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fig2: EGFP-CFTR localization depends on functional Sar1p/COPII machinery. (A) Yeast expressing EGFP-CFTR was subjected to membrane fractionation. A sample of each fraction was processed by SDS-PAGE, transferred to nitrocellulose membrane, and immunoblotted with anti-CFTR antibody. T; total lysate. S; supernatant after high speed centrifugation. P1, P2, P3; pellets after low speed, medium speed, and high speed centrifugation, respectively. EGFP-CFTR is recovered exclusively in the membrane fraction. (B) Wild-type yeast expressing EGFP-CFTR was grown to log phase and processed for immunofluorescence using anti-Kar2p or anti-Kex2p antibodies, or was incubated with the fluorescent dye FM 4–64 for 45 min at 0°C, followed by 1 h at 24°C to stain the vacuole. EGFP-CFTR colocalizes only with the ER marker Kar2p. (C) Wild-type yeast transformed with pCU426CUP1 (− EGFP-CFTR) or with pCU426CUP1/EGFP-CFTR (+ EGFP-CFTR) was grown to log phase, induced, and processed for immunofluorescence with anti-Kar2p antibodies (insets) and for electron microscopy. Kar2p shows typical ER localization in − EGFP-CFTR cells, but distributes to punctate structures in + EGFP-CFTR cells. Cells without EGFP-CFTR contain normal ER (arrows), but cells expressing EGFP-CFTR show accumulation of membranous elements (arrowheads). Bar, 0.5 μm. (D) Wild-type, ubc6Δ, sec18–1ts, and sec23–1ts yeast transformed with pCU426CUP1/EGFP-CFTR was grown to log phase and induced at permissive (24°C) or restrictive (39°C) temperature. Live yeast were then imaged by fluorescence microscopy. EGFP-CFTR localizes to ER subdomains in wild-type, ubc6Δ, and sec18–1ts yeast grown at permissive or restrictive temperatures. EGFP-CFTR localizes to ER subdomains in sec23–1ts yeast grown at permissive temperature, but is diffusely distributed throughout the ER in sec23–1ts yeast grown under restrictive temperature.
Mentions: Previous studies have shown that CFTR tagged at the COOH terminus with GFP (Kiser et al., 2001) or HA (Zhang et al., 2001) is degraded as an integral membrane protein and colocalizes with the ER chaperone Kar2p in punctate ER structures before degradation. To analyze our EGFP-CFTR construct, we first tested its association with membranes. As shown in Fig. 2 A, EGFP-CFTR is detected exclusively in the membrane pellet fraction after medium speed centrifugation, indicating that it is degraded as a membrane-associated form.

Bottom Line: Newly synthesized proteins that do not fold correctly in the ER are targeted for ER-associated protein degradation (ERAD) through distinct sorting mechanisms; soluble ERAD substrates require ER-Golgi transport and retrieval for degradation, whereas transmembrane ERAD substrates are retained in the ER.We propose that Sar1p/COPII-mediated sorting of CFTR into ER subdomains is essential for its entry into the proteasomal degradation pathway.These findings reveal a new aspect of the degradative mechanism, and suggest functional crosstalk between the secretory and the degradative pathways.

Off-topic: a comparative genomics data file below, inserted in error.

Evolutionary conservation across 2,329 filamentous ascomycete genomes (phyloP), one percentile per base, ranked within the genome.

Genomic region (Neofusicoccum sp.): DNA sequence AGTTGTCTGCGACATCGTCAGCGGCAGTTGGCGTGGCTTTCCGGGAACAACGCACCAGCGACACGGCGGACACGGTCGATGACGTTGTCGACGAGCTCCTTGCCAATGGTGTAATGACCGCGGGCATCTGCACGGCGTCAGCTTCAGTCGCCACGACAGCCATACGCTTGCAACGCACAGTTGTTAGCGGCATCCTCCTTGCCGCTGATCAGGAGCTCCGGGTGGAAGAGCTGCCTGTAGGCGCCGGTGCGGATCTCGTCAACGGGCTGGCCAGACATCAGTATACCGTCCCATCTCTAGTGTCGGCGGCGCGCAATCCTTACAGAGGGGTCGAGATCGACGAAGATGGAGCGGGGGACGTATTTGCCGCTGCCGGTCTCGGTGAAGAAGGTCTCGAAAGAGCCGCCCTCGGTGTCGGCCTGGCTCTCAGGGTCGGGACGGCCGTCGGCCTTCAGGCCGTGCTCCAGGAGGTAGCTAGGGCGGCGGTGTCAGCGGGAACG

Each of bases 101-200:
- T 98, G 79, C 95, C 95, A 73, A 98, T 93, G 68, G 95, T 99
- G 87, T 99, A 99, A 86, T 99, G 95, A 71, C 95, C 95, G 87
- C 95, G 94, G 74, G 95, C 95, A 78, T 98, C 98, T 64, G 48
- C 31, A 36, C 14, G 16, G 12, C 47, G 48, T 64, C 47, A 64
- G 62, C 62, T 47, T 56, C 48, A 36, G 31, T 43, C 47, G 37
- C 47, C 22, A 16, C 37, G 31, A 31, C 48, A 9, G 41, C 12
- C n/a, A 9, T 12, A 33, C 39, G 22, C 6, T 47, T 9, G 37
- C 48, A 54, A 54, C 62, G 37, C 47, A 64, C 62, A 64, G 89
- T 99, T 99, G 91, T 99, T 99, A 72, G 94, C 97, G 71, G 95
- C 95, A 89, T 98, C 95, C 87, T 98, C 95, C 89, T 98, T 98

View Article: PubMed Central - PubMed

Affiliation: Department of Cell Biology, University of Alabama at Birmingham, Birmingham, AL 35294, USA.

ABSTRACT
Newly synthesized proteins that do not fold correctly in the ER are targeted for ER-associated protein degradation (ERAD) through distinct sorting mechanisms; soluble ERAD substrates require ER-Golgi transport and retrieval for degradation, whereas transmembrane ERAD substrates are retained in the ER. Retained transmembrane proteins are often sequestered into specialized ER subdomains, but the relevance of such sequestration to proteasomal degradation has not been explored. We used the yeast Saccharomyces cerevisiae and a model ERAD substrate, the cystic fibrosis transmembrane conductance regulator (CFTR), to explore whether CFTR is sequestered before degradation, to identify the molecular machinery regulating sequestration, and to analyze the relationship between sequestration and degradation. We report that CFTR is sequestered into ER subdomains containing the chaperone Kar2p, and that sequestration and CFTR degradation are disrupted in sec12ts strain (mutant in guanine-nucleotide exchange factor for Sar1p), sec13ts strain (mutant in the Sec13p component of COPII), and sec23ts strain (mutant in the Sec23p component of COPII) grown at restrictive temperature. The function of the Sar1p/COPII machinery in CFTR sequestration and degradation is independent of its role in ER-Golgi traffic. We propose that Sar1p/COPII-mediated sorting of CFTR into ER subdomains is essential for its entry into the proteasomal degradation pathway. These findings reveal a new aspect of the degradative mechanism, and suggest functional crosstalk between the secretory and the degradative pathways.

Show MeSH
Related in: MedlinePlus